Washington — President Trump presented theWednesday to the family of Army Staff Sgt. Travis Atkins. It's the military's highest award for bravery in battle and Atkins died so other soldiers could live.
It was on the first of June 12 years ago that Atkins called from Iraq to tell his parents he was about to take his men out on a mission.
"He did say that he was sorry he had forgotten to get something in the mail for me for Mother's Day," said his mother Elaine Atkins.
Just hours later, Army officers arrived to tell them their son was dead.
"After we spoke to the chaplain, I went to the mailbox and there was a little package from Travis with a Mother's Day card for me and a Father's Day card for Jack. The card said 'Thanks for everything' and it just brought it home," Elaine said.
It was only when they met with Sand Aijo and other soldiers in Atkins' unit that they found out how he died.
"He had definitely sacrificed himself so that we could live," Aijo said.
Aijo was the machine gunner in their humvee and he watched as Atkins and the team's medic got out to search two men they suspected of planting roadside bombs.
"That's when Travis started to actually engage in a form of hand to hand combat with this man. Travis bear hugged the man, lifted him off the ground and slammed him down," Aijo said.
Aijo didn't realize it yet, but the man had pulled the pin on a grenade to detonate a suicide vest. Atkins was wrestling himself into position to shield his men from the blast.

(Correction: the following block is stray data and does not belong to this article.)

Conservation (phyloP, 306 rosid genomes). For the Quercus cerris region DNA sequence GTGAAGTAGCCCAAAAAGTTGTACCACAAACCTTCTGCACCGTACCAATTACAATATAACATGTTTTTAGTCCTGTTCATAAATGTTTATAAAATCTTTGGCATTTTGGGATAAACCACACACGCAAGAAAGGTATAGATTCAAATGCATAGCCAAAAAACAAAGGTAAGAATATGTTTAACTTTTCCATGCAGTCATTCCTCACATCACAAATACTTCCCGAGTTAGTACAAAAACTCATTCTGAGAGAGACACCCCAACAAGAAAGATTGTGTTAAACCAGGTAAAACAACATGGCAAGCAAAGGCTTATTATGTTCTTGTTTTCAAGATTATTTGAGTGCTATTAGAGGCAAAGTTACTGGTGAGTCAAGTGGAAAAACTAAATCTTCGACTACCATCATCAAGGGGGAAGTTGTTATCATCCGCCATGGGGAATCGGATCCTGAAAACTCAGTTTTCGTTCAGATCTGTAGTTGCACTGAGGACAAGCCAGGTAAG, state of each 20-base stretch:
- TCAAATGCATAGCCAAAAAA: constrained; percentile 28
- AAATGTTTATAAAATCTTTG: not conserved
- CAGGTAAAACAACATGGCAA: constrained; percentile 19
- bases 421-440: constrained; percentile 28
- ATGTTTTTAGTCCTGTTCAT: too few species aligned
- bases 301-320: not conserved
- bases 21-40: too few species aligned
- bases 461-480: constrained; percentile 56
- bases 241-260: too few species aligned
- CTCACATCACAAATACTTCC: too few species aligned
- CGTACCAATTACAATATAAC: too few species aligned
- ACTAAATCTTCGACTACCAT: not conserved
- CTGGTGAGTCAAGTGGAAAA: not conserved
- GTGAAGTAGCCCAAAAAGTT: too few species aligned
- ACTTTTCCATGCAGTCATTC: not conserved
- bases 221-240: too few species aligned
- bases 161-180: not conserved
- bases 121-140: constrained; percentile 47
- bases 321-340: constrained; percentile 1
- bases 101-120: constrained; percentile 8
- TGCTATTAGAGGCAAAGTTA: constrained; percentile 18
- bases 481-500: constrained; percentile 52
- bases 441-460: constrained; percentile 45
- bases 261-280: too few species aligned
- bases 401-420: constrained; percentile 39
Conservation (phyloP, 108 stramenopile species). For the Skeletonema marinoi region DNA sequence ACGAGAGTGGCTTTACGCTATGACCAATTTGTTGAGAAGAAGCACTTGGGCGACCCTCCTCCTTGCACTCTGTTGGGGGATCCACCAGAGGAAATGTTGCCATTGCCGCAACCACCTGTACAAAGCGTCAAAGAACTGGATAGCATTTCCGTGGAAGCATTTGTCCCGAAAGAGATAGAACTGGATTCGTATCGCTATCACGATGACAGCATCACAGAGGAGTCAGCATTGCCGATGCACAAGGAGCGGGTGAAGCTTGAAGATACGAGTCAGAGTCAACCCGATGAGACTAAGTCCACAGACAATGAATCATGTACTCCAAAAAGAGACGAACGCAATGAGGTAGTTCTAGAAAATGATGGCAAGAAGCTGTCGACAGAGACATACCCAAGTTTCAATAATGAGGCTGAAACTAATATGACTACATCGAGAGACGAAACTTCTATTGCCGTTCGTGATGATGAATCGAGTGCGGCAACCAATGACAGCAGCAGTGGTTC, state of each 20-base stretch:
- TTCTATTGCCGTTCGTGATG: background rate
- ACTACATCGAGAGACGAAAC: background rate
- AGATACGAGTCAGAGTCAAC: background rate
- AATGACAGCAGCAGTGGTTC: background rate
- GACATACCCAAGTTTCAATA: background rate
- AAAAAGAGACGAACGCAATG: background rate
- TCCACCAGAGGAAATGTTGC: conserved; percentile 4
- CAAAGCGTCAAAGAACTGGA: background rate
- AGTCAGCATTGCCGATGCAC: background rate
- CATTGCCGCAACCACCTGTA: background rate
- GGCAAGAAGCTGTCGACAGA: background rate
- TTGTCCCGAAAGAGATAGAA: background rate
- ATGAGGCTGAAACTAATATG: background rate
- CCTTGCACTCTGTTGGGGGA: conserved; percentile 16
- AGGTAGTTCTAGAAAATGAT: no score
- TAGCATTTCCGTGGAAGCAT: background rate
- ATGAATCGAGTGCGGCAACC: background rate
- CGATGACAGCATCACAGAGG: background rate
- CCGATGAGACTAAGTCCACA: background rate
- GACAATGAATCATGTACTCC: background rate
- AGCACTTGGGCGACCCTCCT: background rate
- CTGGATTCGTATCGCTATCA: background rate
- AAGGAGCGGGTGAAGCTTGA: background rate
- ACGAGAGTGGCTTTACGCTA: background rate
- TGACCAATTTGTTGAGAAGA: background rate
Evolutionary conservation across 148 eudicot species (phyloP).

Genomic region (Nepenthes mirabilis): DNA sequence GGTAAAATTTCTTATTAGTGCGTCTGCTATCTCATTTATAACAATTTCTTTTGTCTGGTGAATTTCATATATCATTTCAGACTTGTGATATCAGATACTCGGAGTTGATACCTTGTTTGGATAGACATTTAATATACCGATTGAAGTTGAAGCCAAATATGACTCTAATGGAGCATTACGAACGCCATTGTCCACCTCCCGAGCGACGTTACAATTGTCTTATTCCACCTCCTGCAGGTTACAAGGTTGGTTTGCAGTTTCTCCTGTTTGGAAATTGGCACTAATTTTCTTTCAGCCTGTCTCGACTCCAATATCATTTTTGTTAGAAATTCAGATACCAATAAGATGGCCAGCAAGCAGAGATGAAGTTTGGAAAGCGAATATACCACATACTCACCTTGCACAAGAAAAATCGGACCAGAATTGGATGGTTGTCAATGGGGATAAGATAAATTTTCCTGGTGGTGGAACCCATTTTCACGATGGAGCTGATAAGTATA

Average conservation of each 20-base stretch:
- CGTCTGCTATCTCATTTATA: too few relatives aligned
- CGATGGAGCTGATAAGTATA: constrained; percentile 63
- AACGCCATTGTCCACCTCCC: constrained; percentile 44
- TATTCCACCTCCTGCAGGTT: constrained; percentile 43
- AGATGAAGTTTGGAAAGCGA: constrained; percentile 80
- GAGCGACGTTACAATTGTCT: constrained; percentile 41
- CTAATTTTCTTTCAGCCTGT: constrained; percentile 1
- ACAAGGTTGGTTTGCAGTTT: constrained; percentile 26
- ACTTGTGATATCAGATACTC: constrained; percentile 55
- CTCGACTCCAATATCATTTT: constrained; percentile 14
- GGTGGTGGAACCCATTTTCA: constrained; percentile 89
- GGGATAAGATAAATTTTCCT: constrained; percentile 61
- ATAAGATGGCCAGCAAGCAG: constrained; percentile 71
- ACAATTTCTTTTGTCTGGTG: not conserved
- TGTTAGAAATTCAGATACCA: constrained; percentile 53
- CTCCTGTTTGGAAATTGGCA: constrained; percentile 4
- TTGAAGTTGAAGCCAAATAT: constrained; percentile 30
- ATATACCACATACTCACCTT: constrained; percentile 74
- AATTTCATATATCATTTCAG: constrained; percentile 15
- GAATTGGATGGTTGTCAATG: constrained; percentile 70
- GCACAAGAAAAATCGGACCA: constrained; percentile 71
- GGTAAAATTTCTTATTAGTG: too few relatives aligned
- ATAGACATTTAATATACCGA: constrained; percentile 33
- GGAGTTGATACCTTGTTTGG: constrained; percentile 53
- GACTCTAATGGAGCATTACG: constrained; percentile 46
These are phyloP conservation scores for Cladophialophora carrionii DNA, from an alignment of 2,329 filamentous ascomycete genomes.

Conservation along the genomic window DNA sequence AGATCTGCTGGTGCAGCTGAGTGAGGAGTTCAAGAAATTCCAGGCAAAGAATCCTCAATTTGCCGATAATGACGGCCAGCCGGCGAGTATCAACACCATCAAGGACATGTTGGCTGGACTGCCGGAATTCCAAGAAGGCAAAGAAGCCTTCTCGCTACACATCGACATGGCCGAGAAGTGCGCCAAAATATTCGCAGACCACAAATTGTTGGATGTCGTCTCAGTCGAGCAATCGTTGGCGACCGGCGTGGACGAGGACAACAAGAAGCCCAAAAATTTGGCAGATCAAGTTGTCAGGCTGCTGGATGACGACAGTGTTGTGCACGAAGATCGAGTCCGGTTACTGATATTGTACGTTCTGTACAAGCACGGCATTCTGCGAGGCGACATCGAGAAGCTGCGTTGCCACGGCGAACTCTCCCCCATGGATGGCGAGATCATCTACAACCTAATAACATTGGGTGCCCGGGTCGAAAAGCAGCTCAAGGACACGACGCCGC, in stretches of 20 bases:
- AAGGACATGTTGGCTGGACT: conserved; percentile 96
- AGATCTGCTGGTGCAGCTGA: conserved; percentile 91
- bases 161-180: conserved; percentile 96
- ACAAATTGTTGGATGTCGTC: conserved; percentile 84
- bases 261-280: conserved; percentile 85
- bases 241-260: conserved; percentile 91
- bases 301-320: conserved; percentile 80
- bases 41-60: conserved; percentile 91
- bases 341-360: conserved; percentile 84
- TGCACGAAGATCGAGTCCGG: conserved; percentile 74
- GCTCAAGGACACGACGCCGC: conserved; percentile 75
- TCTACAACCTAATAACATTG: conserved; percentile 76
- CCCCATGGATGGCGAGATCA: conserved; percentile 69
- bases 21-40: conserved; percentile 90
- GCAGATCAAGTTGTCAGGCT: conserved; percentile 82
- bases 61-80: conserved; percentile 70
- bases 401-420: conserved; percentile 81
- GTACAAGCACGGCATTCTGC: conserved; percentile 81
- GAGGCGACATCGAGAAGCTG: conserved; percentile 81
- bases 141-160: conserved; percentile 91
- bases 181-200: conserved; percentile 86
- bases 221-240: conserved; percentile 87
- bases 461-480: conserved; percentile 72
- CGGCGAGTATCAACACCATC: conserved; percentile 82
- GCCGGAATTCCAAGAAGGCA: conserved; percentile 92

When Aijo found out Atkins was going to receive the Medal of Honor, he said it felt good to see there was a "grateful nation" that was as thankful as he was.
Atkins' father, a Vietnam veteran, says none of that surprised him because he had talked to his son about being a soldier.
"We talked about the responsibility of what you owe to people who are serving under you, and what you need to do to protect them," Jack Atkins said.
The medal was presented to Atkins' son Trevor Oliver, who was 10 when his father died. It is, of course, this nation's highest honor, but perhaps not Travis Atkins' greatest achievement.
"The real reward is what your men think of you," Jack said.
That was on full display when those who served with him -- privates to colonels -- were asked to stand.